tennis shoulder

How to Fix a Bad Tennis Shoulder

Shoulder problems disproportionately impact tennis players. Here is what you can do immediately for self-treatment of tennis shoulder.

Shoulder Cartilage Loss 3 Times Higher With Tennis

A report by Argentinian researchers looked at the tennis shoulder diagnosed in 18 former professional tennis players who were between 51 and 75 years old. The study, from the British Journal of Sports Medicine, X-rayed each of the participants to determine if any of them had undetected shoulder issues.

Although none said they had been diagnosed with any arthritic conditions, the radiologists found loss of cartilage in one-third of them. In other words, six of the eighteen had signs of osteoarthritis. That 33% of players was three times the average (11%) for people in the same age group who did not have a history playing tennis.

Just like tennis elbow that can strike players, so can tennis shoulder – and it can be excruciating, according to Columbia University orthopedic surgeon William Levine, MD. “The pain worsens with activity and could even wake you from sleep,” he explains.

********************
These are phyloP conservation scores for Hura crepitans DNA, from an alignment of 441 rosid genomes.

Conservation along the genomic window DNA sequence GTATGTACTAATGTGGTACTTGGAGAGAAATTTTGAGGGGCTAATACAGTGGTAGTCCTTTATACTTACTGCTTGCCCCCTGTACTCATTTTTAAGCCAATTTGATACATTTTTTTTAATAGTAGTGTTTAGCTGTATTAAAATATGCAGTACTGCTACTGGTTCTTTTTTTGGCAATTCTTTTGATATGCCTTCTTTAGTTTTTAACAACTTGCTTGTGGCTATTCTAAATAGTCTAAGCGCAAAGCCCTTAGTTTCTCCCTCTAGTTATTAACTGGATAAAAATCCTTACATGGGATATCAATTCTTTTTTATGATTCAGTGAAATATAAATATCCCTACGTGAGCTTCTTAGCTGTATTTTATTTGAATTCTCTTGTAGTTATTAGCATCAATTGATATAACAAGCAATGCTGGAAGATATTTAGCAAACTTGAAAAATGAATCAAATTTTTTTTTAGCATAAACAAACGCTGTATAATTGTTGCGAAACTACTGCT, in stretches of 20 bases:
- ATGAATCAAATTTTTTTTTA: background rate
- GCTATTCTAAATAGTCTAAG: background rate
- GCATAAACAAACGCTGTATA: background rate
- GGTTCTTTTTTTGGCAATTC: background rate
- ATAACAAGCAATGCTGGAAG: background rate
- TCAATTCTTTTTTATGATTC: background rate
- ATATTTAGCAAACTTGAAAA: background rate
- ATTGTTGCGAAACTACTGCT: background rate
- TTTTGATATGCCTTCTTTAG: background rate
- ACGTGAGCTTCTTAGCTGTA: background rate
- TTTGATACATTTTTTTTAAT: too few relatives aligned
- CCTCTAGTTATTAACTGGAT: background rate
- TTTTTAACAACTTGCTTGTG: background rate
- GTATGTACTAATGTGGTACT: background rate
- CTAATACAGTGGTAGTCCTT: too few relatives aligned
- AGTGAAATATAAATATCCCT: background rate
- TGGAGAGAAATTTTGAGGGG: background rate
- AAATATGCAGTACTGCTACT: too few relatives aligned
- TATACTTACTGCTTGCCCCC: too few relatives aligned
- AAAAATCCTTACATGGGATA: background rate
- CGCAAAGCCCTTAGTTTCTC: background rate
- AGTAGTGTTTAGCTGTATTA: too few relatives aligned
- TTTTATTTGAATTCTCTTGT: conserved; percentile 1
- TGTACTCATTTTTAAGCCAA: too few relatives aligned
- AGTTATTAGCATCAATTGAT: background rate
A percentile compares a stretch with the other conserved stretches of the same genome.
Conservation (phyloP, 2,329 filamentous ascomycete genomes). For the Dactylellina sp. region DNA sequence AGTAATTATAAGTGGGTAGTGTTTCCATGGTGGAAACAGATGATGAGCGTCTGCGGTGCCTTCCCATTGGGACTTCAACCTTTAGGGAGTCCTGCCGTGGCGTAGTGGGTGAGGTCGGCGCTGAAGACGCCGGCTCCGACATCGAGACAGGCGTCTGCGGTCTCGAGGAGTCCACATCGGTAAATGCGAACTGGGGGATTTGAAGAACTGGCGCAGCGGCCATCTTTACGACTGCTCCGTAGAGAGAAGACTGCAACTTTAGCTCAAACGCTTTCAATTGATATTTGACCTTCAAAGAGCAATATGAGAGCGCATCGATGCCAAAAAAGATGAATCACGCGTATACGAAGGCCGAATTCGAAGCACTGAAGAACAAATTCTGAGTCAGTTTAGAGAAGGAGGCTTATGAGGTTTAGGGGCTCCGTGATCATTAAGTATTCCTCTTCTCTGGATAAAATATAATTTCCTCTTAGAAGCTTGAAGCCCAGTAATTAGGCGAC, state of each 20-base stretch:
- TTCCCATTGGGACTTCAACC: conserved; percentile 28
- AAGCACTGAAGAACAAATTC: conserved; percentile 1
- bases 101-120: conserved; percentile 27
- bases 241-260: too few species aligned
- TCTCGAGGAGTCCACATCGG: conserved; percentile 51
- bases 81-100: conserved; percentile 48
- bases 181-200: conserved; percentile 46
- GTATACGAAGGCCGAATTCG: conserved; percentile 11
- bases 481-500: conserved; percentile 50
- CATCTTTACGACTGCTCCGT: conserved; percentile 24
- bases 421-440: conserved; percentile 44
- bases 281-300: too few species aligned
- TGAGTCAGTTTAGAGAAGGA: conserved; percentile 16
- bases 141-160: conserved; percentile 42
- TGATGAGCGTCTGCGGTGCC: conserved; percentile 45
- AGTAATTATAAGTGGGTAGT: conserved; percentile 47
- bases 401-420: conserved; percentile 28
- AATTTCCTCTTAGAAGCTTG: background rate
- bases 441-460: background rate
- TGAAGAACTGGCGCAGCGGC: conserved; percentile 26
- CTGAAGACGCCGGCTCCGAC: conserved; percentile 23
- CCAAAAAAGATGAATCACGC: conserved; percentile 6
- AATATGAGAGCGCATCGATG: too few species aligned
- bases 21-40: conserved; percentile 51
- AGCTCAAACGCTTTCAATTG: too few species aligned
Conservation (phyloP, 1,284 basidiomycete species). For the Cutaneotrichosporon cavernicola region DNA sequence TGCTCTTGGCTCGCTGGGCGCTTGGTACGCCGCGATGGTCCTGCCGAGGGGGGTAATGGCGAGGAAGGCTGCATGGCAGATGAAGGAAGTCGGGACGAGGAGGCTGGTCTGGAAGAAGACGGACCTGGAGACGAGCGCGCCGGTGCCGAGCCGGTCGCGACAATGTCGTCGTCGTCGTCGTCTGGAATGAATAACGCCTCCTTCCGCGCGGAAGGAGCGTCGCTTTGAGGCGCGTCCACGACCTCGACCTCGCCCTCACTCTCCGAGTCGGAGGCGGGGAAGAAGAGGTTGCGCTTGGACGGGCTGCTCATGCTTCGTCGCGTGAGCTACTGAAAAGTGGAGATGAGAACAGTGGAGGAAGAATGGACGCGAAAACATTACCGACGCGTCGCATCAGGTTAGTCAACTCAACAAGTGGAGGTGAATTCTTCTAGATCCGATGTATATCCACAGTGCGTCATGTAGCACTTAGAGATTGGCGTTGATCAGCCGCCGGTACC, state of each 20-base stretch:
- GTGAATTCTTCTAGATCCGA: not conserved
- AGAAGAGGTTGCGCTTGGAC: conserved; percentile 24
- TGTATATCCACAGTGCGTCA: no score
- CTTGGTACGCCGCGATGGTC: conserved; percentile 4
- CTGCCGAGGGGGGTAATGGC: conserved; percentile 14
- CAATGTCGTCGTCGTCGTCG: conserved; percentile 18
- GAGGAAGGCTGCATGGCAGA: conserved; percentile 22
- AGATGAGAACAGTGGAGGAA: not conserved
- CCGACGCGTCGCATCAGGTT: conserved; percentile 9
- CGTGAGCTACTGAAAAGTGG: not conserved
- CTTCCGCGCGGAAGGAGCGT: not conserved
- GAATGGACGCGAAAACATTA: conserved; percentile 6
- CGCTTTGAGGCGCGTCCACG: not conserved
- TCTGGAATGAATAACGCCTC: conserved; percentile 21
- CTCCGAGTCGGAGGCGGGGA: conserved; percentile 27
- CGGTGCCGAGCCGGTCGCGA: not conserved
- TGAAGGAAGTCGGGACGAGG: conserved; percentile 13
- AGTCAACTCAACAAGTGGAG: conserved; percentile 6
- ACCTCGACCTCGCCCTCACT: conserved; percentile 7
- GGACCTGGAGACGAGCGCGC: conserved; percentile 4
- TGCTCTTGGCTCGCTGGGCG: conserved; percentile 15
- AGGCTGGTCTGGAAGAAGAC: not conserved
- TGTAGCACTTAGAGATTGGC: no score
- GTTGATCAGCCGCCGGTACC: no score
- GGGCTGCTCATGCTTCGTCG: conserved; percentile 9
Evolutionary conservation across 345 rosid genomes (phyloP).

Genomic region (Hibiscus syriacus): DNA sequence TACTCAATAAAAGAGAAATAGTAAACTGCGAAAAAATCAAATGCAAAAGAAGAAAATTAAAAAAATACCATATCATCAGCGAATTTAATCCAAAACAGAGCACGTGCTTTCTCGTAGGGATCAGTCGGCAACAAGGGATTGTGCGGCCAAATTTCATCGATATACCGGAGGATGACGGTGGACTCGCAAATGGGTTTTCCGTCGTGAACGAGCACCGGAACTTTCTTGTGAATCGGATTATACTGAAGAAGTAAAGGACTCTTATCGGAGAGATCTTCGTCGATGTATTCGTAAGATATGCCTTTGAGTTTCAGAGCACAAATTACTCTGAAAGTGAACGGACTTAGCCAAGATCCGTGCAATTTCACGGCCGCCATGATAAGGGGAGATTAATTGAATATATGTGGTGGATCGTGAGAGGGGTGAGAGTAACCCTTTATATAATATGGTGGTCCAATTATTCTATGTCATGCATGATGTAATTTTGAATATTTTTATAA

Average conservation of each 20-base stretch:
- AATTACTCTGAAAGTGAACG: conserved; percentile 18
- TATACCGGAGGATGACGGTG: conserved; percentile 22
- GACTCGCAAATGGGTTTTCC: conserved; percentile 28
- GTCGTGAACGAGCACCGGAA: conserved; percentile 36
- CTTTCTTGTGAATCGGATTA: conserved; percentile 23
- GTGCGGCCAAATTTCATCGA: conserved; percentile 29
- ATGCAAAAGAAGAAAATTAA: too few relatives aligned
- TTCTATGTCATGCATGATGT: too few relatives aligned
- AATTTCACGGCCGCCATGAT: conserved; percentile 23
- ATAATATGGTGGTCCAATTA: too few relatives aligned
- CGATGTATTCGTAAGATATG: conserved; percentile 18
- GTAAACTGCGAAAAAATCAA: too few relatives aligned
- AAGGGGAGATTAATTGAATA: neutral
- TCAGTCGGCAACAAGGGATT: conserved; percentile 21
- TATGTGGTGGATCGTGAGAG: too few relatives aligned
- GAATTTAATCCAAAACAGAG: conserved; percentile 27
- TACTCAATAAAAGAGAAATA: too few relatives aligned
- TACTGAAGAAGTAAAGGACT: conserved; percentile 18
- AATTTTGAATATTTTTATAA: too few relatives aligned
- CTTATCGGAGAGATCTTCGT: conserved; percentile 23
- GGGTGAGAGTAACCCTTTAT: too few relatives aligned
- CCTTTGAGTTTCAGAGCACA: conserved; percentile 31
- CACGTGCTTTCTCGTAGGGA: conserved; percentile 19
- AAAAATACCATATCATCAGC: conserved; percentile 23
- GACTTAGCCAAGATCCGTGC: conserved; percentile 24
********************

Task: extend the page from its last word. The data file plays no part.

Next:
Shoulder problems are one of the most prevalent issues for tennis players, because of the way the joint is designed and the aggressive nature of a tennis serve. The force going through the rotator cuff really is incredible, according to a 2009 study featured in Sports Medicine. That analysis looked at electromyographic readings of athlete’s bodies during baseball pitches and tennis serves, finding that as much as 120% of your weight can run through your rotator cuff during these common overhand motions.

2 Immediate & Natural Shoulder Pain Treatments

Here are a few simple ways to expedite healing right away if you experience shoulder pain from playing tennis:

Treatment #1 – Ice

Turn to ice right after you start to feel pain to immediately get down the inflammation. Use an ice pack, plastic bag filled with ice, or bag of frozen vegetables for 12 to 15 minutes per hour. Once you start recovering, reduce to using ice three times daily.

Treatment #2 – Stretching

Again, you want to get started with stretches soon after the injury occurs to speed up your recovery. You can do 50 reps per day of active stretches, including these two:

  1. The pendulum: Bend over with your arm hanging down, and rotate the arm in circles.
  2. The wall slide: Move your hand up and down on the wall, as if you were wiping it with a sponge.

Getting Help

Are you suffering from shoulder pain cause by playing tennis? You may need more than ice and stretching. At Pain Stop North Phoenix, you will have access to your own personal team of pain management specialists every time you step into our clinics. Stop your pain today.

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